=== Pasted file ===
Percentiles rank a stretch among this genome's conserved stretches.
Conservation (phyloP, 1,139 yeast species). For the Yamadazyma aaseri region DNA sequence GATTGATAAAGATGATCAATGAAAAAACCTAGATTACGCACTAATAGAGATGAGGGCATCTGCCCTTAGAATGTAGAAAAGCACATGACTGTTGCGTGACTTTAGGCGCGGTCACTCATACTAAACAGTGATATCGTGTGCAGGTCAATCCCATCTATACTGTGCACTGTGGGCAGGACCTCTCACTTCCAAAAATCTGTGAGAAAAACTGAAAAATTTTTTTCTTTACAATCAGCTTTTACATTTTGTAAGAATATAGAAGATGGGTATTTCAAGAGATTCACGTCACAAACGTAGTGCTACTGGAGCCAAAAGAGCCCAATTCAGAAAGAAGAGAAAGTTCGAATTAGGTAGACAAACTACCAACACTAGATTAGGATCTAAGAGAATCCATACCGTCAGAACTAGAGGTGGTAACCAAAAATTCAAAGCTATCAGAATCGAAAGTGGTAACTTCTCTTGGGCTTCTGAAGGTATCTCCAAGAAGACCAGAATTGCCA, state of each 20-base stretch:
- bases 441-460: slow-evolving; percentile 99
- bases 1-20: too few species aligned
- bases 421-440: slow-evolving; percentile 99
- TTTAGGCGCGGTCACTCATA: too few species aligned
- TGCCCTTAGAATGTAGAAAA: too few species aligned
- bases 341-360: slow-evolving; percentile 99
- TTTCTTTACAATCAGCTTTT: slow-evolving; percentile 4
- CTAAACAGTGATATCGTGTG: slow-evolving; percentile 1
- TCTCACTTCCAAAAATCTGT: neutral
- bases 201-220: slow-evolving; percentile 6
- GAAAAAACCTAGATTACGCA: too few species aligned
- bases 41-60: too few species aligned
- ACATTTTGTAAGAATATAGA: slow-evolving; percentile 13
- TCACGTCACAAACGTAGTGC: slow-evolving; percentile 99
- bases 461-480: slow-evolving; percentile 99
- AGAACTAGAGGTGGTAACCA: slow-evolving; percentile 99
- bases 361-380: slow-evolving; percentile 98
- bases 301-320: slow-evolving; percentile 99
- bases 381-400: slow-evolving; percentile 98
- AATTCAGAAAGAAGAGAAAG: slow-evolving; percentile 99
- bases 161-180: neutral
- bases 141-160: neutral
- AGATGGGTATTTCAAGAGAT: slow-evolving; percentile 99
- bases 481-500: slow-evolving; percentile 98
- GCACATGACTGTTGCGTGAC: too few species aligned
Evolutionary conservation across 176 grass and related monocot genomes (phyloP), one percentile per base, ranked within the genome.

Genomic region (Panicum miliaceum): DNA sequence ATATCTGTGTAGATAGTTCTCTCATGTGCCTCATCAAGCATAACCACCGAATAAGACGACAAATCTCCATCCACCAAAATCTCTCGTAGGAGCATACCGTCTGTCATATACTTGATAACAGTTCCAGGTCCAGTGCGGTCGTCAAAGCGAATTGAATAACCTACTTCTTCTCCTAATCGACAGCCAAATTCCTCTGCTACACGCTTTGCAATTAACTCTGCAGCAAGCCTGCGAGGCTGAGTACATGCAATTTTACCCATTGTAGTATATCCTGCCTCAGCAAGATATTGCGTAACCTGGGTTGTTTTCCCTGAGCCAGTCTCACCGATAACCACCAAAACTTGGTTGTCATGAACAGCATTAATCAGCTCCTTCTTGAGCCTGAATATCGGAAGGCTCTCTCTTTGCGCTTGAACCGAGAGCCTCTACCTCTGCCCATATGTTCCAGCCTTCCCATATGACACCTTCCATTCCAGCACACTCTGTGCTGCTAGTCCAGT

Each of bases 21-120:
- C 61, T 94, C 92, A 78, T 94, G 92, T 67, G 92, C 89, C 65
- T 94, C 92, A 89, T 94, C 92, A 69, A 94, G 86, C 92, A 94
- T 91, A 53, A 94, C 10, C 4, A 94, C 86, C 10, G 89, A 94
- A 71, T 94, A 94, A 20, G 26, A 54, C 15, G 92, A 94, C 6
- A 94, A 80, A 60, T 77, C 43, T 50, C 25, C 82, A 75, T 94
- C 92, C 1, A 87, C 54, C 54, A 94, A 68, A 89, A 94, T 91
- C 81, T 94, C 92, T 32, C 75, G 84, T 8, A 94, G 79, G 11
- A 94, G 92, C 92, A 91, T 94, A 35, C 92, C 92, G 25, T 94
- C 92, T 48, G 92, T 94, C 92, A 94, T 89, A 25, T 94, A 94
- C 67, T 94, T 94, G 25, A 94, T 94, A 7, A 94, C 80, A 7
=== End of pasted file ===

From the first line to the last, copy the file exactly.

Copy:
Percentiles rank a stretch among this genome's conserved stretches.
Conservation (phyloP, 1,139 yeast species). For the Yamadazyma aaseri region DNA sequence GATTGATAAAGATGATCAATGAAAAAACCTAGATTACGCACTAATAGAGATGAGGGCATCTGCCCTTAGAATGTAGAAAAGCACATGACTGTTGCGTGACTTTAGGCGCGGTCACTCATACTAAACAGTGATATCGTGTGCAGGTCAATCCCATCTATACTGTGCACTGTGGGCAGGACCTCTCACTTCCAAAAATCTGTGAGAAAAACTGAAAAATTTTTTTCTTTACAATCAGCTTTTACATTTTGTAAGAATATAGAAGATGGGTATTTCAAGAGATTCACGTCACAAACGTAGTGCTACTGGAGCCAAAAGAGCCCAATTCAGAAAGAAGAGAAAGTTCGAATTAGGTAGACAAACTACCAACACTAGATTAGGATCTAAGAGAATCCATACCGTCAGAACTAGAGGTGGTAACCAAAAATTCAAAGCTATCAGAATCGAAAGTGGTAACTTCTCTTGGGCTTCTGAAGGTATCTCCAAGAAGACCAGAATTGCCA, state of each 20-base stretch:
- bases 441-460: slow-evolving; percentile 99
- bases 1-20: too few species aligned
- bases 421-440: slow-evolving; percentile 99
- TTTAGGCGCGGTCACTCATA: too few species aligned
- TGCCCTTAGAATGTAGAAAA: too few species aligned
- bases 341-360: slow-evolving; percentile 99
- TTTCTTTACAATCAGCTTTT: slow-evolving; percentile 4
- CTAAACAGTGATATCGTGTG: slow-evolving; percentile 1
- TCTCACTTCCAAAAATCTGT: neutral
- bases 201-220: slow-evolving; percentile 6
- GAAAAAACCTAGATTACGCA: too few species aligned
- bases 41-60: too few species aligned
- ACATTTTGTAAGAATATAGA: slow-evolving; percentile 13
- TCACGTCACAAACGTAGTGC: slow-evolving; percentile 99
- bases 461-480: slow-evolving; percentile 99
- AGAACTAGAGGTGGTAACCA: slow-evolving; percentile 99
- bases 361-380: slow-evolving; percentile 98
- bases 301-320: slow-evolving; percentile 99
- bases 381-400: slow-evolving; percentile 98
- AATTCAGAAAGAAGAGAAAG: slow-evolving; percentile 99
- bases 161-180: neutral
- bases 141-160: neutral
- AGATGGGTATTTCAAGAGAT: slow-evolving; percentile 99
- bases 481-500: slow-evolving; percentile 98
- GCACATGACTGTTGCGTGAC: too few species aligned
Evolutionary conservation across 176 grass and related monocot genomes (phyloP), one percentile per base, ranked within the genome.

Genomic region (Panicum miliaceum): DNA sequence ATATCTGTGTAGATAGTTCTCTCATGTGCCTCATCAAGCATAACCACCGAATAAGACGACAAATCTCCATCCACCAAAATCTCTCGTAGGAGCATACCGTCTGTCATATACTTGATAACAGTTCCAGGTCCAGTGCGGTCGTCAAAGCGAATTGAATAACCTACTTCTTCTCCTAATCGACAGCCAAATTCCTCTGCTACACGCTTTGCAATTAACTCTGCAGCAAGCCTGCGAGGCTGAGTACATGCAATTTTACCCATTGTAGTATATCCTGCCTCAGCAAGATATTGCGTAACCTGGGTTGTTTTCCCTGAGCCAGTCTCACCGATAACCACCAAAACTTGGTTGTCATGAACAGCATTAATCAGCTCCTTCTTGAGCCTGAATATCGGAAGGCTCTCTCTTTGCGCTTGAACCGAGAGCCTCTACCTCTGCCCATATGTTCCAGCCTTCCCATATGACACCTTCCATTCCAGCACACTCTGTGCTGCTAGTCCAGT

Each of bases 21-120:
- C 61, T 94, C 92, A 78, T 94, G 92, T 67, G 92, C 89, C 65
- T 94, C 92, A 89, T 94, C 92, A 69, A 94, G 86, C 92, A 94
- T 91, A 53, A 94, C 10, C 4, A 94, C 86, C 10, G 89, A 94
- A 71, T 94, A 94, A 20, G 26, A 54, C 15, G 92, A 94, C 6
- A 94, A 80, A 60, T 77, C 43, T 50, C 25, C 82, A 75, T 94
- C 92, C 1, A 87, C 54, C 54, A 94, A 68, A 89, A 94, T 91
- C 81, T 94, C 92, T 32, C 75, G 84, T 8, A 94, G 79, G 11
- A 94, G 92, C 92, A 91, T 94, A 35, C 92, C 92, G 25, T 94
- C 92, T 48, G 92, T 94, C 92, A 94, T 89, A 25, T 94, A 94
- C 67, T 94, T 94, G 25, A 94, T 94, A 7, A 94, C 80, A 7